These Java Applets help to illustrate some of the difficult to grasp concepts of quantum mechanics. To run this Applet, use the 'Download as zip files' option. Make sure you extract the files first, then double click on the .html file to run the Applet. These are released as open access resources for the purpose of testing, and are to be deployed at the users own risk.

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Java Applets for teaching quantum mechanics: Particle in a box
These Java Applets help to illustrate some of the difficult to grasp concepts of quantum mechanics. To run this Applet, use the 'Download as zip files' option. Make sure you extract the files first, then double click on the .html file to run the Applet. These are released as open access resources for the purpose of testing, and are to be deployed at the users own risk. Please report any errors you find.

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Java Applets for teaching quantum mechanics: Particle in a well
These Java Applets help to illustrate some of the difficult to grasp concepts of quantum mechanics. To run this Applet, use the 'Download as zip files' option. Make sure you extract the files first, then double click on the .html file to run the Applet. These are released as open access resources for the purpose of testing, and are to be deployed at the users own risk.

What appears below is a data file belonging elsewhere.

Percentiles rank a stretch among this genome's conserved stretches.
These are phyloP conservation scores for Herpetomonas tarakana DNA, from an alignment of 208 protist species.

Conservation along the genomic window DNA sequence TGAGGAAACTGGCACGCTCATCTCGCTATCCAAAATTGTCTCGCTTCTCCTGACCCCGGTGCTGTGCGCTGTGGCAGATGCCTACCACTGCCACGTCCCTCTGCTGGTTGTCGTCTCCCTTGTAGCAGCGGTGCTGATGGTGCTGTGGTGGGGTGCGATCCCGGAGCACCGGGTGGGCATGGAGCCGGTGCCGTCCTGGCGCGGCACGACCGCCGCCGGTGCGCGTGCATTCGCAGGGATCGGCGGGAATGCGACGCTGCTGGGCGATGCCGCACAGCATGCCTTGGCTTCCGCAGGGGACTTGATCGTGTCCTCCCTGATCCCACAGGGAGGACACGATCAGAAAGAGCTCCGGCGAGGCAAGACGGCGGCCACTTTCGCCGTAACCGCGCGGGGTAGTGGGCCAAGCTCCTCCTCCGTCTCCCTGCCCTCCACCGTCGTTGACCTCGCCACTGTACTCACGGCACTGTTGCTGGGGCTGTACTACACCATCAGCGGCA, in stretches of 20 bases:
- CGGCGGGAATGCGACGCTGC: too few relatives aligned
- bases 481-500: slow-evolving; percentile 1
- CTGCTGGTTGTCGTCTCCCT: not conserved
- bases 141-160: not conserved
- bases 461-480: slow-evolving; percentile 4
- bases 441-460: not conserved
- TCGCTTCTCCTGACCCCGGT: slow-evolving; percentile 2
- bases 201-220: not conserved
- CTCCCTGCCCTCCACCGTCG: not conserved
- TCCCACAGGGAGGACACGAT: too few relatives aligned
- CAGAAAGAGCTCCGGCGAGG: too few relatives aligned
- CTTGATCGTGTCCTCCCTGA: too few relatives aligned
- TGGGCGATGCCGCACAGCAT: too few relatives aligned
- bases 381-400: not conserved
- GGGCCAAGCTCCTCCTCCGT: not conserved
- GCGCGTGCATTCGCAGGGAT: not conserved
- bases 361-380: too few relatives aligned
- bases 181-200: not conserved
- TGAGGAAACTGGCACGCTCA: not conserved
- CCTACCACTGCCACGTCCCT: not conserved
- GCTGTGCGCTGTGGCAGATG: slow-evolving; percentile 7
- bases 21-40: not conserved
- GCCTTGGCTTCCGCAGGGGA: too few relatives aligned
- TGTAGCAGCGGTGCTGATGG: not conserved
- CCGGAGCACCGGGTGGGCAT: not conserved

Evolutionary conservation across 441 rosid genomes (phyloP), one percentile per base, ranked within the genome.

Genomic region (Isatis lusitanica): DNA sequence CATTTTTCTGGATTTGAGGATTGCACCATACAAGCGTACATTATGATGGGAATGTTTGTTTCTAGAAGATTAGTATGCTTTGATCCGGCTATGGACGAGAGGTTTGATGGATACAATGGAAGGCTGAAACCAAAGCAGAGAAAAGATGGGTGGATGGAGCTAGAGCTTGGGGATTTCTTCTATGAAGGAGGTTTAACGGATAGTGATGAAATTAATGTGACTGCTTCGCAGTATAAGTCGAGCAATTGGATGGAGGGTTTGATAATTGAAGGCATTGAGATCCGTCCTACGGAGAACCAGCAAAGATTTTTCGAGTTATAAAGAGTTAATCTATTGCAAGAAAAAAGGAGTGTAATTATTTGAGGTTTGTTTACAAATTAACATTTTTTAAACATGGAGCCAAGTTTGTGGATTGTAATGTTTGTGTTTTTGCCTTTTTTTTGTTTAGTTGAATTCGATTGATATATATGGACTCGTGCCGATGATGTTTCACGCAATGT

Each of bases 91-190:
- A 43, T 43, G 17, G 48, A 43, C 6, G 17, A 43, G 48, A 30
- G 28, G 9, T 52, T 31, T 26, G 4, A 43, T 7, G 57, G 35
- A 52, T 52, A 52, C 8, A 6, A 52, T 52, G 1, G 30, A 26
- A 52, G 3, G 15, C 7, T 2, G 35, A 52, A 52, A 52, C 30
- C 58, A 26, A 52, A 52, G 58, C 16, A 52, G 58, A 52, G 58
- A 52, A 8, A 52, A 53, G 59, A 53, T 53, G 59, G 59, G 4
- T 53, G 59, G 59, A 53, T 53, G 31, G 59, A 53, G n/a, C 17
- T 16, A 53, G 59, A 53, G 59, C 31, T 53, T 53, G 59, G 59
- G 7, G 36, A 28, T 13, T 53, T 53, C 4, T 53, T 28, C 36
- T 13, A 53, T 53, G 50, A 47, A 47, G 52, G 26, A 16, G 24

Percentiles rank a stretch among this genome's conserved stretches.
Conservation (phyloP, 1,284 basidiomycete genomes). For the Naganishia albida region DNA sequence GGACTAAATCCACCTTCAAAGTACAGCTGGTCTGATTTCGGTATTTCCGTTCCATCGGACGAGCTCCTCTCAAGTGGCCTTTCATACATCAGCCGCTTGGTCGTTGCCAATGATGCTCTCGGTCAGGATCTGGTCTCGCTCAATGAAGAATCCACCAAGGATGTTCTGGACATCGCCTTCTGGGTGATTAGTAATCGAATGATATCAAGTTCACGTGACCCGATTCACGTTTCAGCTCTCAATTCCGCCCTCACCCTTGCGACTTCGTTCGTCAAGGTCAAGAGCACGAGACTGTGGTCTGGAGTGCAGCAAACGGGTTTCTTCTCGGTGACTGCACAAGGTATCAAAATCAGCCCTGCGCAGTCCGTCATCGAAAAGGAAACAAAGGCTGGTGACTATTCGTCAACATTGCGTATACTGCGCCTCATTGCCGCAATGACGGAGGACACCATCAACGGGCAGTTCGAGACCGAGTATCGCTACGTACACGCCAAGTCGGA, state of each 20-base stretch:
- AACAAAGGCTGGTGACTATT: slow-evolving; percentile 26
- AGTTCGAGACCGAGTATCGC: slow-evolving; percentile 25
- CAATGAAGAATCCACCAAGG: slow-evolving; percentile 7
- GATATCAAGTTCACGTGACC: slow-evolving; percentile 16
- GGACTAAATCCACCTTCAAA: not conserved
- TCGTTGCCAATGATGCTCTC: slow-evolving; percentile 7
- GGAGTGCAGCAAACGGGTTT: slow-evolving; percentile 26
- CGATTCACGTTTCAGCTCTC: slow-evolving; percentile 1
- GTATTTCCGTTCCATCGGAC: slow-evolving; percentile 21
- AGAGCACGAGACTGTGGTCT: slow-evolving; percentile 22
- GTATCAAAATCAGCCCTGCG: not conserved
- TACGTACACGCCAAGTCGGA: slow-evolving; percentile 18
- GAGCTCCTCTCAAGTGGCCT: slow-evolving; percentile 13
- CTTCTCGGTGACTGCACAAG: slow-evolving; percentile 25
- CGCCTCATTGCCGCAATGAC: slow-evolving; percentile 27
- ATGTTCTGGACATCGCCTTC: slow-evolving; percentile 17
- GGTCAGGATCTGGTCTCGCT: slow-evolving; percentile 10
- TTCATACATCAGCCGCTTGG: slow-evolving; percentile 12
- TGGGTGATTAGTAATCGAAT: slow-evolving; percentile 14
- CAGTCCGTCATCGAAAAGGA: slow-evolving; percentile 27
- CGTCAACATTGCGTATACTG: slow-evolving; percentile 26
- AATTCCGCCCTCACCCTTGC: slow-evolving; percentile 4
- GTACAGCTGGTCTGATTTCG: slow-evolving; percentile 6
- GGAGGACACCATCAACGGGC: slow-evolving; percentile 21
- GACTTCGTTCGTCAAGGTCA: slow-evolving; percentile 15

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Powerpoint to promote chemistry to A-level students
This presentation has been modified by a B.Sc final year project student to promote chemistry as a degree and a career option for youngsters. The original presentation was produced by the Biological and Medicinal Chemistry Sector or the Royal Society of Chemistry. The project student has polished the slides to make them more appealing to today's A-level students. She has also evaluated the impact of her work. A summary of her report will be added in due course.

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Using video markschemes to support self-assessment in Chemistry
A video markscheme was created using a combination of Camtasia screen capture (on a Tablet PC) and 'live action' video taken with a camcorder. The resulting video supported students in the self-assessment of an organic chemistry exercise which had been set over the Easter vacation break. Feedback was collected from the students after the exercise and was overwhelmingly positive. The video won the 2010 award for 'Most Effective Use of Video in an Educational Context' from the Assocation for Learning Technology. DOWNLOAD THE ZIP FOLDER AND EXTRACT THE FILES TO ACCESS THEM.

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Catalysis at the University of Southampton
This is a video resource to support the teaching of catalysis at A-level. It features explanations of the underlying theory, coupled with an outline of cutting research in this area of Chemistry at the University of Southampton, which relates to the A-level topic. The video files are in the .zip folder, and instructions for how to access them can be found in the attached document. You will also find a Word document called 'Skeleton notes', which is designed to be printed out by students and completed as they watch the video. We will be seeking feedback from students who use the resource, to find out their views about its effectiveness in educational terms. If you have any comments, or if you spot any errors, please contact Dr David Read (d.read@soton.ac.uk).